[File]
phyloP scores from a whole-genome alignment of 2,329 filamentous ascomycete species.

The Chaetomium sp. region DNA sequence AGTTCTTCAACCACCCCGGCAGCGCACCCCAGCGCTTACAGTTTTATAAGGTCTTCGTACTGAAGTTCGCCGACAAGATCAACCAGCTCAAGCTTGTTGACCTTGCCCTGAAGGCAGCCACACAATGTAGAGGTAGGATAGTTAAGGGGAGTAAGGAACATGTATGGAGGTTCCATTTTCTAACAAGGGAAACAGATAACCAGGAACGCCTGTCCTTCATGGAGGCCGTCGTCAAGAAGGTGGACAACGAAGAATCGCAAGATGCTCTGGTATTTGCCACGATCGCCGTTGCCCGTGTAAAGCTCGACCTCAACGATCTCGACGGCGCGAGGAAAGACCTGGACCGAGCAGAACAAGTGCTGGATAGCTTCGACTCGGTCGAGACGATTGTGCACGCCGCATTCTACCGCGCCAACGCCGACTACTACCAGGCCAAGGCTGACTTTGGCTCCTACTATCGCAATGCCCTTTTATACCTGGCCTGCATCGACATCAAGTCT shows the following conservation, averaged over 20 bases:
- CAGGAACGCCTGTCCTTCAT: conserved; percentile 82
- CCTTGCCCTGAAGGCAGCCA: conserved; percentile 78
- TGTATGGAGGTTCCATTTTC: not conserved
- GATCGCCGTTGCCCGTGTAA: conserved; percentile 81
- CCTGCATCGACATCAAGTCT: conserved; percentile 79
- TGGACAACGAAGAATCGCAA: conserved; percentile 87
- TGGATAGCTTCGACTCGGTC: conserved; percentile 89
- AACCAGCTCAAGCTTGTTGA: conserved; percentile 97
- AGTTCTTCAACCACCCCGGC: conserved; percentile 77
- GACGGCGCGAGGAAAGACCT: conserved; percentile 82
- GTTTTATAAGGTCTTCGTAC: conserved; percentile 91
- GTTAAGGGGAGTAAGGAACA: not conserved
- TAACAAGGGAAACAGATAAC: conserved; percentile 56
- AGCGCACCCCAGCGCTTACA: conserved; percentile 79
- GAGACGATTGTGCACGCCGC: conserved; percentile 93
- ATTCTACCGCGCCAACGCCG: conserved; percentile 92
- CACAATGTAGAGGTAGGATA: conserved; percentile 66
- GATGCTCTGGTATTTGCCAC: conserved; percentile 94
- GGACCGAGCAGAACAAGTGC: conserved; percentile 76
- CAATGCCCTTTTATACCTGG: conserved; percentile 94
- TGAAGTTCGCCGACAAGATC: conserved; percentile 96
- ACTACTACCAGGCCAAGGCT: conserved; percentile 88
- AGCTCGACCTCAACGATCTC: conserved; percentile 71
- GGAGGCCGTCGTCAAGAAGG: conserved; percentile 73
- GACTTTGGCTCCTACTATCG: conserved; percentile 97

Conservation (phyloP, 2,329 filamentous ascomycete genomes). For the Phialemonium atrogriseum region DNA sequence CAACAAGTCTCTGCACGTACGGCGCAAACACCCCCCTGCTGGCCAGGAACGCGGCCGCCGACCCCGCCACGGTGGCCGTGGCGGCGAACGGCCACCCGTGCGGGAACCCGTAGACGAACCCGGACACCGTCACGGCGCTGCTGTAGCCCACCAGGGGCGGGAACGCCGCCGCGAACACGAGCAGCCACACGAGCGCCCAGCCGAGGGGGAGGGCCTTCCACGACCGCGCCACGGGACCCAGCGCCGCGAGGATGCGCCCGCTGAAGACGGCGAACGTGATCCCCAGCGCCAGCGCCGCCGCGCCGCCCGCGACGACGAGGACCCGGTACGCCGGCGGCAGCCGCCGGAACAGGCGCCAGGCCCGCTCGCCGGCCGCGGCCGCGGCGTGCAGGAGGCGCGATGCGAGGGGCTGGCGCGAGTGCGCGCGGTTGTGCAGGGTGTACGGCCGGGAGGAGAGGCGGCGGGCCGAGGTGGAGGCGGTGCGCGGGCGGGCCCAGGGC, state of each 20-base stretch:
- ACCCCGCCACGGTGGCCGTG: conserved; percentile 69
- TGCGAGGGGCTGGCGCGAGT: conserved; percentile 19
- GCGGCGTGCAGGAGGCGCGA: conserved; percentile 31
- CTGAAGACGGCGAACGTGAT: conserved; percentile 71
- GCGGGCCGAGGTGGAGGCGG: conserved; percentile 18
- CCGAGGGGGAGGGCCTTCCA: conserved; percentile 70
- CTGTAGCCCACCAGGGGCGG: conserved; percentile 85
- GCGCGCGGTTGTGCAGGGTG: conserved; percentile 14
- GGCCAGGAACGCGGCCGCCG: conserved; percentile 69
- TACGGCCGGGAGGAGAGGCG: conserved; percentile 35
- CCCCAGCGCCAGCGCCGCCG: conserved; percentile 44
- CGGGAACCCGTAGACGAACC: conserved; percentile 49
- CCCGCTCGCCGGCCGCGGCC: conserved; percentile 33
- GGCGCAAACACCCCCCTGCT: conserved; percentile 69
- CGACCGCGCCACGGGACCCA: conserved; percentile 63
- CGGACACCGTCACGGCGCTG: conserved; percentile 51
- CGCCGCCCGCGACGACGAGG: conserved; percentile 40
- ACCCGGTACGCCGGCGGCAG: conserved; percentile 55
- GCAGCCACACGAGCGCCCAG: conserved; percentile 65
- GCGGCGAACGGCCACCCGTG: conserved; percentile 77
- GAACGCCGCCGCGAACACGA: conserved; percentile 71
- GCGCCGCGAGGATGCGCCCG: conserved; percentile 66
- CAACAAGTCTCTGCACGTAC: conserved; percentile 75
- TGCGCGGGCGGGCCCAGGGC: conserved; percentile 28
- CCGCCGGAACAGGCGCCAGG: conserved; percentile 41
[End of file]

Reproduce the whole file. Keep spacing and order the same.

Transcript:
phyloP scores from a whole-genome alignment of 2,329 filamentous ascomycete species.

The Chaetomium sp. region DNA sequence AGTTCTTCAACCACCCCGGCAGCGCACCCCAGCGCTTACAGTTTTATAAGGTCTTCGTACTGAAGTTCGCCGACAAGATCAACCAGCTCAAGCTTGTTGACCTTGCCCTGAAGGCAGCCACACAATGTAGAGGTAGGATAGTTAAGGGGAGTAAGGAACATGTATGGAGGTTCCATTTTCTAACAAGGGAAACAGATAACCAGGAACGCCTGTCCTTCATGGAGGCCGTCGTCAAGAAGGTGGACAACGAAGAATCGCAAGATGCTCTGGTATTTGCCACGATCGCCGTTGCCCGTGTAAAGCTCGACCTCAACGATCTCGACGGCGCGAGGAAAGACCTGGACCGAGCAGAACAAGTGCTGGATAGCTTCGACTCGGTCGAGACGATTGTGCACGCCGCATTCTACCGCGCCAACGCCGACTACTACCAGGCCAAGGCTGACTTTGGCTCCTACTATCGCAATGCCCTTTTATACCTGGCCTGCATCGACATCAAGTCT shows the following conservation, averaged over 20 bases:
- CAGGAACGCCTGTCCTTCAT: conserved; percentile 82
- CCTTGCCCTGAAGGCAGCCA: conserved; percentile 78
- TGTATGGAGGTTCCATTTTC: not conserved
- GATCGCCGTTGCCCGTGTAA: conserved; percentile 81
- CCTGCATCGACATCAAGTCT: conserved; percentile 79
- TGGACAACGAAGAATCGCAA: conserved; percentile 87
- TGGATAGCTTCGACTCGGTC: conserved; percentile 89
- AACCAGCTCAAGCTTGTTGA: conserved; percentile 97
- AGTTCTTCAACCACCCCGGC: conserved; percentile 77
- GACGGCGCGAGGAAAGACCT: conserved; percentile 82
- GTTTTATAAGGTCTTCGTAC: conserved; percentile 91
- GTTAAGGGGAGTAAGGAACA: not conserved
- TAACAAGGGAAACAGATAAC: conserved; percentile 56
- AGCGCACCCCAGCGCTTACA: conserved; percentile 79
- GAGACGATTGTGCACGCCGC: conserved; percentile 93
- ATTCTACCGCGCCAACGCCG: conserved; percentile 92
- CACAATGTAGAGGTAGGATA: conserved; percentile 66
- GATGCTCTGGTATTTGCCAC: conserved; percentile 94
- GGACCGAGCAGAACAAGTGC: conserved; percentile 76
- CAATGCCCTTTTATACCTGG: conserved; percentile 94
- TGAAGTTCGCCGACAAGATC: conserved; percentile 96
- ACTACTACCAGGCCAAGGCT: conserved; percentile 88
- AGCTCGACCTCAACGATCTC: conserved; percentile 71
- GGAGGCCGTCGTCAAGAAGG: conserved; percentile 73
- GACTTTGGCTCCTACTATCG: conserved; percentile 97

Conservation (phyloP, 2,329 filamentous ascomycete genomes). For the Phialemonium atrogriseum region DNA sequence CAACAAGTCTCTGCACGTACGGCGCAAACACCCCCCTGCTGGCCAGGAACGCGGCCGCCGACCCCGCCACGGTGGCCGTGGCGGCGAACGGCCACCCGTGCGGGAACCCGTAGACGAACCCGGACACCGTCACGGCGCTGCTGTAGCCCACCAGGGGCGGGAACGCCGCCGCGAACACGAGCAGCCACACGAGCGCCCAGCCGAGGGGGAGGGCCTTCCACGACCGCGCCACGGGACCCAGCGCCGCGAGGATGCGCCCGCTGAAGACGGCGAACGTGATCCCCAGCGCCAGCGCCGCCGCGCCGCCCGCGACGACGAGGACCCGGTACGCCGGCGGCAGCCGCCGGAACAGGCGCCAGGCCCGCTCGCCGGCCGCGGCCGCGGCGTGCAGGAGGCGCGATGCGAGGGGCTGGCGCGAGTGCGCGCGGTTGTGCAGGGTGTACGGCCGGGAGGAGAGGCGGCGGGCCGAGGTGGAGGCGGTGCGCGGGCGGGCCCAGGGC, state of each 20-base stretch:
- ACCCCGCCACGGTGGCCGTG: conserved; percentile 69
- TGCGAGGGGCTGGCGCGAGT: conserved; percentile 19
- GCGGCGTGCAGGAGGCGCGA: conserved; percentile 31
- CTGAAGACGGCGAACGTGAT: conserved; percentile 71
- GCGGGCCGAGGTGGAGGCGG: conserved; percentile 18
- CCGAGGGGGAGGGCCTTCCA: conserved; percentile 70
- CTGTAGCCCACCAGGGGCGG: conserved; percentile 85
- GCGCGCGGTTGTGCAGGGTG: conserved; percentile 14
- GGCCAGGAACGCGGCCGCCG: conserved; percentile 69
- TACGGCCGGGAGGAGAGGCG: conserved; percentile 35
- CCCCAGCGCCAGCGCCGCCG: conserved; percentile 44
- CGGGAACCCGTAGACGAACC: conserved; percentile 49
- CCCGCTCGCCGGCCGCGGCC: conserved; percentile 33
- GGCGCAAACACCCCCCTGCT: conserved; percentile 69
- CGACCGCGCCACGGGACCCA: conserved; percentile 63
- CGGACACCGTCACGGCGCTG: conserved; percentile 51
- CGCCGCCCGCGACGACGAGG: conserved; percentile 40
- ACCCGGTACGCCGGCGGCAG: conserved; percentile 55
- GCAGCCACACGAGCGCCCAG: conserved; percentile 65
- GCGGCGAACGGCCACCCGTG: conserved; percentile 77
- GAACGCCGCCGCGAACACGA: conserved; percentile 71
- GCGCCGCGAGGATGCGCCCG: conserved; percentile 66
- CAACAAGTCTCTGCACGTAC: conserved; percentile 75
- TGCGCGGGCGGGCCCAGGGC: conserved; percentile 28
- CCGCCGGAACAGGCGCCAGG: conserved; percentile 41